Teplice nad Metují

Spectacular rock formations have drawn awed visitors to this northeastern Bohemian town, and to nearby Adršpach, for centuries

I like big rocks and I cannot lie.

Ever since I first laid eyes on the fantastical sandstone pillars of the Canadian Rocky Mountains that are whimsically termed "hoodoos," I've been fascinated by the Sculpture of the Gods, the inexorable workings of wind and water on rock.

Fortunately the Czech Republic has some stones of its own, notably at the Adršpach and Teplice nad Metují skalné města (rock towns) in northeastern Bohemia, neighboring collections of columns and massifs that have drawn awed visitors since at least the early 18th century. If the hoodoos represent natural sculpture's avant-garde, Adršpach and Teplice are exemplars of the figurative school, each contour and protuberance transformed by human fancy into some animal, act or object and titled accordingly.

At Teplice - wilder and less visited than Adršpach and thus perhaps a better venue for enjoying the rocks as both natural and artistic phenomena - these range from the sublime (a neo-Renaissance Madonna and child) to the ridiculous (an indented flat stone dubiously identified as Smetana's Pianoforte) to the sublimely ridiculous (yep, that's a dog trying to lick an ice-cream cone).

In some cases, the proto-marketers who labeled the formations must have had their work cut out for them; the process seems to have involved not a little wishful thinking. Sure, any old finger of stone can be tossed off as the Giant's Toothpick or some such monster of rock, but it can take several minutes of puzzled staring for a particular outcrop to resolve itself into, say, a frog and an elephant. Often, though, Teplice's images pop into focus with astonishing clarity. Even the most hardened rationalist may begin to suspect a hidden hand at work - one with a sense of humor and a fondness for dogs, judging by the series of well-formed canine heads.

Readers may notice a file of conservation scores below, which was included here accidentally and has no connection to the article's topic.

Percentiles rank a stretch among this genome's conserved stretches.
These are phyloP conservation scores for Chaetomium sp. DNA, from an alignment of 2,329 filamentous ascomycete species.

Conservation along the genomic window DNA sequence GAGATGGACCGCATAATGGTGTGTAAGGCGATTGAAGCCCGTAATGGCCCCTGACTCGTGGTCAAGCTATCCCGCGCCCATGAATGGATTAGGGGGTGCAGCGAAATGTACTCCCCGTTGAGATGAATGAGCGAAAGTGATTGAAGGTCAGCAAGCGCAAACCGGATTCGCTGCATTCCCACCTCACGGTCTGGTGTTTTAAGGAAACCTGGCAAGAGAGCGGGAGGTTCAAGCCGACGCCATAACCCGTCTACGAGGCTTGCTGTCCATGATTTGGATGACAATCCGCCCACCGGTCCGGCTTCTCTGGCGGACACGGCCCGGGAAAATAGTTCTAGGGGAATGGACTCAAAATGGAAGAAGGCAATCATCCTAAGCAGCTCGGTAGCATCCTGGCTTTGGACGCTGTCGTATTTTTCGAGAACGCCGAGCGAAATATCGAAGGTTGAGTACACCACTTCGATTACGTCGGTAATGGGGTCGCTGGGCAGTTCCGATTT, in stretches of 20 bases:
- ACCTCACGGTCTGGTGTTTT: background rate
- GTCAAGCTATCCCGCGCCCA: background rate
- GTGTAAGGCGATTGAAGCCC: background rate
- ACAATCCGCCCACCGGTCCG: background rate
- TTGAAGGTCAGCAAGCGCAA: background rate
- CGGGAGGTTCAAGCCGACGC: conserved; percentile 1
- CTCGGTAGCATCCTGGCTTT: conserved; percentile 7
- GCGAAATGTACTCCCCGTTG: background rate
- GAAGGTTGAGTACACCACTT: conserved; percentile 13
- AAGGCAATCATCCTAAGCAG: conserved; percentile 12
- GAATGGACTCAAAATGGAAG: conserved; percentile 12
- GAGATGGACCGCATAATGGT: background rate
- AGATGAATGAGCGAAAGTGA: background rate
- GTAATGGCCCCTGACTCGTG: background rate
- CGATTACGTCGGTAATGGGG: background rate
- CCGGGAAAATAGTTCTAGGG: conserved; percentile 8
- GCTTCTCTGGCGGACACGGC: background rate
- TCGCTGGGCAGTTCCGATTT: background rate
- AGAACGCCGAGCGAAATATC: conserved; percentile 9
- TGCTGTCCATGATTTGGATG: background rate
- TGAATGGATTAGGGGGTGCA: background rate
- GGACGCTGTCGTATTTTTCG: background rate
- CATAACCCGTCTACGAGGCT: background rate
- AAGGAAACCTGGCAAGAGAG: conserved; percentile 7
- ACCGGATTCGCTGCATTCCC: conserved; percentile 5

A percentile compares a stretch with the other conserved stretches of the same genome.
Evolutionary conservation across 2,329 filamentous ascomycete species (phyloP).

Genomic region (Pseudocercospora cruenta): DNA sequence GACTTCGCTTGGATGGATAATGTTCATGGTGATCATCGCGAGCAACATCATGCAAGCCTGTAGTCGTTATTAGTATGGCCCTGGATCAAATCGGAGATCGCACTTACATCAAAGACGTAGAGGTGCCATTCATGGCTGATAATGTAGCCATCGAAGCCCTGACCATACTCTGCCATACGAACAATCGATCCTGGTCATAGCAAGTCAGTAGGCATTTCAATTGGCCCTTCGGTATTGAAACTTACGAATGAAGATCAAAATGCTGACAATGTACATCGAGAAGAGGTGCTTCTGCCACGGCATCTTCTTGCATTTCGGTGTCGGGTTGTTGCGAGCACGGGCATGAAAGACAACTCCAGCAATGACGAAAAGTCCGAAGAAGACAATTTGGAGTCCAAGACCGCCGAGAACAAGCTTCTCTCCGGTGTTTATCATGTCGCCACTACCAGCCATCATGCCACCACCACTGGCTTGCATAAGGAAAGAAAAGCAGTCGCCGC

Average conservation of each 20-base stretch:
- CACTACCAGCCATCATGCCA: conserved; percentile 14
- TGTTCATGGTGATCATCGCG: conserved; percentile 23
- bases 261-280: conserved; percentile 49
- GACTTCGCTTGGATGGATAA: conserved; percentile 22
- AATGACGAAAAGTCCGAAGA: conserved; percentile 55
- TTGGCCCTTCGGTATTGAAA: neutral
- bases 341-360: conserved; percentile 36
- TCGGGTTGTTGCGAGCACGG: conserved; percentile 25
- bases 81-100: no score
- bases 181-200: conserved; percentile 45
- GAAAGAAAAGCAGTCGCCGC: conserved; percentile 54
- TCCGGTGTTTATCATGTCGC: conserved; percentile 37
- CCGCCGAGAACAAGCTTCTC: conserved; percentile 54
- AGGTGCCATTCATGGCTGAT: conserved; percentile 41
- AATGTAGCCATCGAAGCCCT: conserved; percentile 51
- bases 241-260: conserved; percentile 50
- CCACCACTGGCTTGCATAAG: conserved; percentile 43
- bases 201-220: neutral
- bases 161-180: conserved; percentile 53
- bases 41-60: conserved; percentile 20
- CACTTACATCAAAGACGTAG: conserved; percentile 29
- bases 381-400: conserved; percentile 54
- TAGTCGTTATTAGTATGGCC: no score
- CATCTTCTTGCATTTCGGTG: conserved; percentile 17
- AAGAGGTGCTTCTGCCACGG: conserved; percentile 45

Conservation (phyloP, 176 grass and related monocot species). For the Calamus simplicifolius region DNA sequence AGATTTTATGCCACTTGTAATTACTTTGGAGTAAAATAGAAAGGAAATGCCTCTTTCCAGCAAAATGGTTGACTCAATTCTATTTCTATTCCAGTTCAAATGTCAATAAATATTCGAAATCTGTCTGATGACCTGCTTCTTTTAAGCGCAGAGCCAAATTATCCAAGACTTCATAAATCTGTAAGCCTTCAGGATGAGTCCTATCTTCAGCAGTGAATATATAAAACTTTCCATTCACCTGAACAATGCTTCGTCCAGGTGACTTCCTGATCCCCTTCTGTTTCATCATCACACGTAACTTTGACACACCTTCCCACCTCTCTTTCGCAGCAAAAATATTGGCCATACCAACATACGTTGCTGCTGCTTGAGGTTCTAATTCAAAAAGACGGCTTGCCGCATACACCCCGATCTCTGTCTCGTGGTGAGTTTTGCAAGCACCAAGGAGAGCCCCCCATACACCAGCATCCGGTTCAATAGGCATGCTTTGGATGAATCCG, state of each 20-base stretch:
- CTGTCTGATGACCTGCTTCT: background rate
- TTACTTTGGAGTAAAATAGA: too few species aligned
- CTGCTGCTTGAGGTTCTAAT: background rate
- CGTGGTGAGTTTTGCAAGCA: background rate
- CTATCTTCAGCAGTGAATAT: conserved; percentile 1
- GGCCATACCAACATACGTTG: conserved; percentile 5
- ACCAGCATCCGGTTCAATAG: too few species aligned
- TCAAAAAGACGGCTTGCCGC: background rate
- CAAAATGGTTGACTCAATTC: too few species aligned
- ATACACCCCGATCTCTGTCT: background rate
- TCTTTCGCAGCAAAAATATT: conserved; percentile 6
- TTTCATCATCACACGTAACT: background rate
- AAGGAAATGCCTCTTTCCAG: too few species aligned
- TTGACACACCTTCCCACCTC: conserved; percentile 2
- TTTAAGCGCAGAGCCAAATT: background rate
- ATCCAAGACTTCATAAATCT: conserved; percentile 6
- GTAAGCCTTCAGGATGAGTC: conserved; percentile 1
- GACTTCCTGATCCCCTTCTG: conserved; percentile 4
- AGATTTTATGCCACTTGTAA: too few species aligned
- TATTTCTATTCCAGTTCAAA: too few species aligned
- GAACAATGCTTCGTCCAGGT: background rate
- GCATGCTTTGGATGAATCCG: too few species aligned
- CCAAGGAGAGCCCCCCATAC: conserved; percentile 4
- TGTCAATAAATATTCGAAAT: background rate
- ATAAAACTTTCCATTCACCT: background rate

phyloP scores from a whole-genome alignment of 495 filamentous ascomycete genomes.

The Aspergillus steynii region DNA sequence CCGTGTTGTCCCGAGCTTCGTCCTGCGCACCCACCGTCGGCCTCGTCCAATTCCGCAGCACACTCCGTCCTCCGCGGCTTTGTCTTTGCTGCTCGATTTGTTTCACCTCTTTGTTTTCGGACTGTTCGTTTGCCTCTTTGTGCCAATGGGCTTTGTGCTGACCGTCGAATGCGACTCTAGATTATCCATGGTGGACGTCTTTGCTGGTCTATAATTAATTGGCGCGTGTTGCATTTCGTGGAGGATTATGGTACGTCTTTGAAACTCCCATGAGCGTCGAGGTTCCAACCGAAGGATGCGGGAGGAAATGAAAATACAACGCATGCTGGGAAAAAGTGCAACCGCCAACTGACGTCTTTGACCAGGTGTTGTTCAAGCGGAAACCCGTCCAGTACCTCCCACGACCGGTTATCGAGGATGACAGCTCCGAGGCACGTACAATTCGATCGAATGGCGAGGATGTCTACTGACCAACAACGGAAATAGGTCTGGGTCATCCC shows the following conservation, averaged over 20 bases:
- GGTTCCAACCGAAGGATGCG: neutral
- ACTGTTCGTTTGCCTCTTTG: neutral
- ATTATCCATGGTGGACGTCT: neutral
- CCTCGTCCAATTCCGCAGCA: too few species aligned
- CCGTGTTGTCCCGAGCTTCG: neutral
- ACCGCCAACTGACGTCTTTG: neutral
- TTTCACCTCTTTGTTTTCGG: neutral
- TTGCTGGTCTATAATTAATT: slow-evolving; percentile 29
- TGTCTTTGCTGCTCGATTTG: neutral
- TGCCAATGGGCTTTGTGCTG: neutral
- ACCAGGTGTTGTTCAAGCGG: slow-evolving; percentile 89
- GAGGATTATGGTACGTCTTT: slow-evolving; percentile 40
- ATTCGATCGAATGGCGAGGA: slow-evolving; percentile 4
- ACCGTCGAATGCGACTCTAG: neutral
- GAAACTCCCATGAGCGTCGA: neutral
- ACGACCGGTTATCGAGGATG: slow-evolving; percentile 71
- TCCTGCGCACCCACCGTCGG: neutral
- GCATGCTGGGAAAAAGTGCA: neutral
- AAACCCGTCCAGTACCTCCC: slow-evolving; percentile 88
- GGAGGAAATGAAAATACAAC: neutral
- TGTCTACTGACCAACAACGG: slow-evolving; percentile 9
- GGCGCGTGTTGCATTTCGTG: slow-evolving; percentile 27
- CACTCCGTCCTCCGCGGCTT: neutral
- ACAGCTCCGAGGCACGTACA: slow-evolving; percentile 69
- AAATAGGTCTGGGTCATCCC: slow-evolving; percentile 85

Bemused speculation gives way to dramatic spectacle when the woodsy path opens up under the towering obelisks and plunging fissures of the Giant's Garden or the sheer Martin and Temple walls (popular with climbers), or when it squeezes into the cool, dim passages of "Underworld" and "Siberia," overhung with mossy curtains and underlain by a burbling stream.

Less rock, more chill-out, and a stone groove.


Arriving: There are occasional direct trains from Prague's main station, Hlavní nádraží, to Teplice nad Metují Main Station, but the most common route involves catching a bus from Florenc and switching to rail in Náchod or Hronov. From Teplice nad Metují catch a local to Teplice nad Metují-skaly station. The trip takes about two-and-a-half hours by car.

Exploring: Day passes for the Adršpach/Teplice national park run 50 CZK a head. If the Teplice loop trail doesn't get your rocks off sufficiently, it's a 3.5-kilometer hike on the yellow-marked trail through Vlčí rokle (Wolf Gorge) to Adršpach.

Sleeping, Eating, Drinking: Pension Skály (Střmenské podhradí 132) offers a double room and breakfast for 1,000 CZK per night. Hotel Orlík (Střmenské podhradí 181), just outside the Teplice rocks trailhead, charges 200 CZK more but throws in dinner as well. Both have functional rooms and full-service restaurants.

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